National Post (Latest Edition)
Prisoner transfers scaled back
Requests to serve time in Canada being denied
O T TAWA • The Conservative government has become the first in a decade to deny Canadian citizens imprisoned in the United States the chance to serve out their sentences in Canada.
Documents from the Correctional Service of Canada, the agency that deals with international prisoner transfers, show that from 1997 to 2005, Ottawa approved every application to transfer a convict from a U.S. to a Canadian prison.
In 2006, the year the federal Conservatives took power, five transfer requests were denied, even though U.S. authorities had approved the transfers.
This year, as of June, 12 transfer requests already approved by the U.S. had been turned down by Canada, while only two were approved.
In the five years before the Conservatives took charge of the agency, the government approved an average of 38 transfers from U.S. prisons each year.
The new stand appears to reflect the views of Public Safety Minister Stockwell Day, who is responsible for transfers.
In a column published last November in the Penticton Western News, a newspaper in his British Columbia riding, Mr. Day wrote of his disgust with prison transfers for convicted drug dealers.
“B.C. dope dealers busted in the U.S. are demanding to be transferred back to cozier Canadian jails and reduced prison times,” he wrote.
“Memo to drug dealer: I’m no dope ... Enjoy the U.S.”
John Conroy, a B.C. defence lawyer who represents several Canadian convicts whose transfers have been turned down by the government, blames Mr. Day directly for the policy.
“Is Mr. Day acting in the public interest or because of a peculiar attitude he has toward various offences?” Mr. Conroy asks.
Mr. Day declined a request for an interview, but his spokeswoman said the new government policy is part of the Conservatives’ hard line on crime, some- thing the party campaigned on in the last election.
“[The annual transfer numbers] show that the previous Liberal government put criminals’ rights first,” Melisa Leclerc said. “We do not. Canada’s new government will always put the security of Canadians and their communities first.”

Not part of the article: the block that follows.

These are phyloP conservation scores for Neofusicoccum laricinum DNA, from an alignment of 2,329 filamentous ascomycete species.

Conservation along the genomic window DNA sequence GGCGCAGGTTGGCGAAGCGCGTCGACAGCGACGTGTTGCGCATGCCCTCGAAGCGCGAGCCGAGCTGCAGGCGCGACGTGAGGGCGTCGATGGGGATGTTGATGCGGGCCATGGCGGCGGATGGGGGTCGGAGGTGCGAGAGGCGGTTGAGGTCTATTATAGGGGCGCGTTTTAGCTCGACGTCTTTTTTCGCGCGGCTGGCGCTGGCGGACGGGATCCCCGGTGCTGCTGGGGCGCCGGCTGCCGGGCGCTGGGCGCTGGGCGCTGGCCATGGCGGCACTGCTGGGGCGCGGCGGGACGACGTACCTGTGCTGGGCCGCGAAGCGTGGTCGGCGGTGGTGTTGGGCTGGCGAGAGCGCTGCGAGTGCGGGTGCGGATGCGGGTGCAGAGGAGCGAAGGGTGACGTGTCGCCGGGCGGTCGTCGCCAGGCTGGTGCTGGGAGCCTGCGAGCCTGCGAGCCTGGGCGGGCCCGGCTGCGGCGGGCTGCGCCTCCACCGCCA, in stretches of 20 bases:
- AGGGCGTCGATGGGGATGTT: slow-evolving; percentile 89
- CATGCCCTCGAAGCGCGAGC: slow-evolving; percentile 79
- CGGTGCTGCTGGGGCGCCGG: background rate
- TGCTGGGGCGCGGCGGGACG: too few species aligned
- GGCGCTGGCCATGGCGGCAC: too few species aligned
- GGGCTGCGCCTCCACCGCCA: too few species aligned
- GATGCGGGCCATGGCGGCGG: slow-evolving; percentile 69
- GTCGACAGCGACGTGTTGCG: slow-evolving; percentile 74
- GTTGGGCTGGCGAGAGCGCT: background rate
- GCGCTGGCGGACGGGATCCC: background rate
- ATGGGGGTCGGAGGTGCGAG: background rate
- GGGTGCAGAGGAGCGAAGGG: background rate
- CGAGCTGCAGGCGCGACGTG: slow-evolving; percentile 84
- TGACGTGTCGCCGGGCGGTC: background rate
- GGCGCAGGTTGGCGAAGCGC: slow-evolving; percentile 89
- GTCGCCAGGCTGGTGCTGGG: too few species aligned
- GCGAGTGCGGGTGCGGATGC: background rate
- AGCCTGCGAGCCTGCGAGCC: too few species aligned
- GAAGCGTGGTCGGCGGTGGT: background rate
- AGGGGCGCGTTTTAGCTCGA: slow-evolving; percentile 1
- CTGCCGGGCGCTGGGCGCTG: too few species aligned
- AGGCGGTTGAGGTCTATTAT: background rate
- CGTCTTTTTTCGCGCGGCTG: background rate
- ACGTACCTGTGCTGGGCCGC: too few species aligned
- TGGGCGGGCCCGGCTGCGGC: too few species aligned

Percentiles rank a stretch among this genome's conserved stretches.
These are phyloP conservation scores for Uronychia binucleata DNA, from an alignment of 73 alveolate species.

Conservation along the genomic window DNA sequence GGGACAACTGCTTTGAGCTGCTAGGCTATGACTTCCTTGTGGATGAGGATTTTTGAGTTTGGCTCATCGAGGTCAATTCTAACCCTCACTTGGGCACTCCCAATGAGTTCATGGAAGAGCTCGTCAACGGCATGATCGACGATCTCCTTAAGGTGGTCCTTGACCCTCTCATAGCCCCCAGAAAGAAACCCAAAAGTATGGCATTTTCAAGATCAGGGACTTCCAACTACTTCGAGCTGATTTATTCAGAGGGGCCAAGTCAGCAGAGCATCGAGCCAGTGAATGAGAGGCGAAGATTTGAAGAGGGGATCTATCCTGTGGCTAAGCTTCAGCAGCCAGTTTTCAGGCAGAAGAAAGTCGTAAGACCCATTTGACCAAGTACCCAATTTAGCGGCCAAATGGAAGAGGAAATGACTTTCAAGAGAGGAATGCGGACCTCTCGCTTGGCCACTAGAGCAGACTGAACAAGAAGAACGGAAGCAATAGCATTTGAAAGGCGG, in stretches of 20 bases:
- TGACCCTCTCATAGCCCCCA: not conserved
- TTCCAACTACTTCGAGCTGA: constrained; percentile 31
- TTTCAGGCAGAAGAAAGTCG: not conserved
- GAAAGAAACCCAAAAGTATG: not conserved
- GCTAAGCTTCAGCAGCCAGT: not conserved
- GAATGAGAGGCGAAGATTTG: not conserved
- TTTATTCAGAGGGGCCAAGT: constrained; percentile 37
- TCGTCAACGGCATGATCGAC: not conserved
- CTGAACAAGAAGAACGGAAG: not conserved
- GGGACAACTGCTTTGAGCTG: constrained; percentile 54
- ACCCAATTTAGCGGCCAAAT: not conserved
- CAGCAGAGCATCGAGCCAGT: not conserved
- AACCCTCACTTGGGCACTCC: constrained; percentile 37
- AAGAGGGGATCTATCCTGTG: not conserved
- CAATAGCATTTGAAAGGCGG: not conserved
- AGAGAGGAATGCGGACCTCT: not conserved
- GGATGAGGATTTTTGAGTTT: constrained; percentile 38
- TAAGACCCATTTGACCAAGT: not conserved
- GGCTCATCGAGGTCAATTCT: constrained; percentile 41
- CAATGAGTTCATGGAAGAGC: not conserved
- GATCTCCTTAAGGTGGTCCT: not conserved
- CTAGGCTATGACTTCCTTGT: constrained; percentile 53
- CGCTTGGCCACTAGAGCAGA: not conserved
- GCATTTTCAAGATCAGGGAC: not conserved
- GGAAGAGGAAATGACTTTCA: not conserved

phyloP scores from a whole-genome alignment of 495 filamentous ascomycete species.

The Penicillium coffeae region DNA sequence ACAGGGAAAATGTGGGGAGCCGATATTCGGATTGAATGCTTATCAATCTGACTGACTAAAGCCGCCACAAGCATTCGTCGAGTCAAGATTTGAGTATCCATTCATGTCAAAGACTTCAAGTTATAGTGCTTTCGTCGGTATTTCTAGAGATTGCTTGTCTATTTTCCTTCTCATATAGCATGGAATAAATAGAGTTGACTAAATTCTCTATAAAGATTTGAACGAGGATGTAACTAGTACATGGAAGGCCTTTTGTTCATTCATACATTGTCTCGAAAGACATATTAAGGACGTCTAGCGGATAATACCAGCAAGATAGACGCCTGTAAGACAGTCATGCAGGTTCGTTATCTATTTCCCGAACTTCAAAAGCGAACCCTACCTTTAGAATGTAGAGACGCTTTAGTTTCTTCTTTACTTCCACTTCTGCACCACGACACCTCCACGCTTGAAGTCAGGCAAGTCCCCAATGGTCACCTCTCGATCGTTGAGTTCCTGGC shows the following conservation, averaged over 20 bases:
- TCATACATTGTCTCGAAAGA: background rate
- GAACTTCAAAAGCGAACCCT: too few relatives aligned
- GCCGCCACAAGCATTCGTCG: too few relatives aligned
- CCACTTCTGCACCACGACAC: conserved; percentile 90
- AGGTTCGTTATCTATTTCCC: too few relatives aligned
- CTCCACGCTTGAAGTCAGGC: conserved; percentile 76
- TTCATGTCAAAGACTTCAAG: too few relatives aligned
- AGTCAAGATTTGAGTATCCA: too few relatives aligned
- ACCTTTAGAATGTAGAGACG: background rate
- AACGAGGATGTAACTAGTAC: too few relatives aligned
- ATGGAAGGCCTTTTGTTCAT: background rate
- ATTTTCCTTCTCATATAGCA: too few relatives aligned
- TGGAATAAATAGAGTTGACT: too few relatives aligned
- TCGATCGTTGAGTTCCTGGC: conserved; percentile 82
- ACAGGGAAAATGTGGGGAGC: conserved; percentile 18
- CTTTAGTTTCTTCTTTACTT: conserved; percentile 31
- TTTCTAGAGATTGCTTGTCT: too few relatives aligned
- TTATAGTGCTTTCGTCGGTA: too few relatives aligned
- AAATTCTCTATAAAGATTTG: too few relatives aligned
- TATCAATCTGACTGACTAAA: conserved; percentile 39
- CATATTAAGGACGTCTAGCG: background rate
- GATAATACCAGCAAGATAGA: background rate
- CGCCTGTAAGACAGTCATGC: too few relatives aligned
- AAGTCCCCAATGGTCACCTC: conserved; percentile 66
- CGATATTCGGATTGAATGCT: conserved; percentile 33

However, federal documents show that the corrections agency believes that transfer programs actually contribute to public security.
A 2005 internal report on t he agency ’s international transfer of offenders program said convicts who are transferred home f all under the watch of Canadian authorities, who can monitor their behaviour in prison and assess their risk to society.
“The alternative is that the offender is deported to Canada (at the completion of his or her U.S. sentence) without correctional supervision/jurisdiction and without the benefit of programming and a gradual structured release into the community,” the report says.
Canada’s International Transfer of Offenders Act says the minister has discretion to refuse transfers if the applicants are a threat to the “security of Canada,” if they have abandoned Canada as their place of permanent residence, or if they lack family or social ties in this country. The minister must also consider whether the foreign prison system is a threat to the offenders’ human rights.
Since 2006, Mr. Day has denied transfers to at least two Canadians on security grounds, including Arend Getkate, a 24year-old Ontario man serving a 30-year sentence in Georgia for child molestation. Both U.S. and Canadian corrections officials had approved his request, but Mr. Day overrode it.
Canadian Sacha Bond, 22, who reportedly has bipolar disorder, is serving a 20-year sentence in Florida for attempted murder. He has also been denied a transfer on national security grounds, a provision of the transfer laws that is intended to keep terrorists or organized crime figures out of the country.
Another Canadian, Plamen Kozarov, 52, is serving a five-year, 10-month sentence in Florida for drug dealing. Mr. Kozarov’s applications for transfer have twice been refused by Mr. Day’s office, on the grounds that Mr. Kozarov abandoned Canada for a life in the U.S.
Mr. Kozarov’s transfer was refused despite a recommendation by correctional authorities to allow it.
Mr. Conroy, who represents Mr. Kozarov, filed for judicial review of the government’s decision. He argued that Mr. Kozarov’s Canadian citizenship and his constitutional mobility rights to enter and exit Canada are not extinguished simply because he is a convicted criminal.
The Federal Court of Canada only partly agreed.
“Plamen Kozarov is a Canadian citizen; not a very good one, but a citizen nevertheless,” Justice Sean Harrington wrote in a decision last month.
But Judge Harrington ultimately sided with the government, saying a citizen isn’t free to exercise his mobility rights as long as he is in jail.
That decision muddied the law, because in 2004 the same court said the government could not delay the transfer of a convicted Canadian whom U.S. officials wanted moved to Canada.
“We now have not only confusion in the law,” says Conroy, “but a situation where citizens in prison outside the country don’t have the right to enter Canada, even when the country in which they did the crime is ready to send them back.
“Many of these people are convicted of bad offences. Nobody’s going to say we should ignore their offences.
“But citizens are still citizens, even after they’re convicted of a crime, and the government can’t just render its citizens stateless.”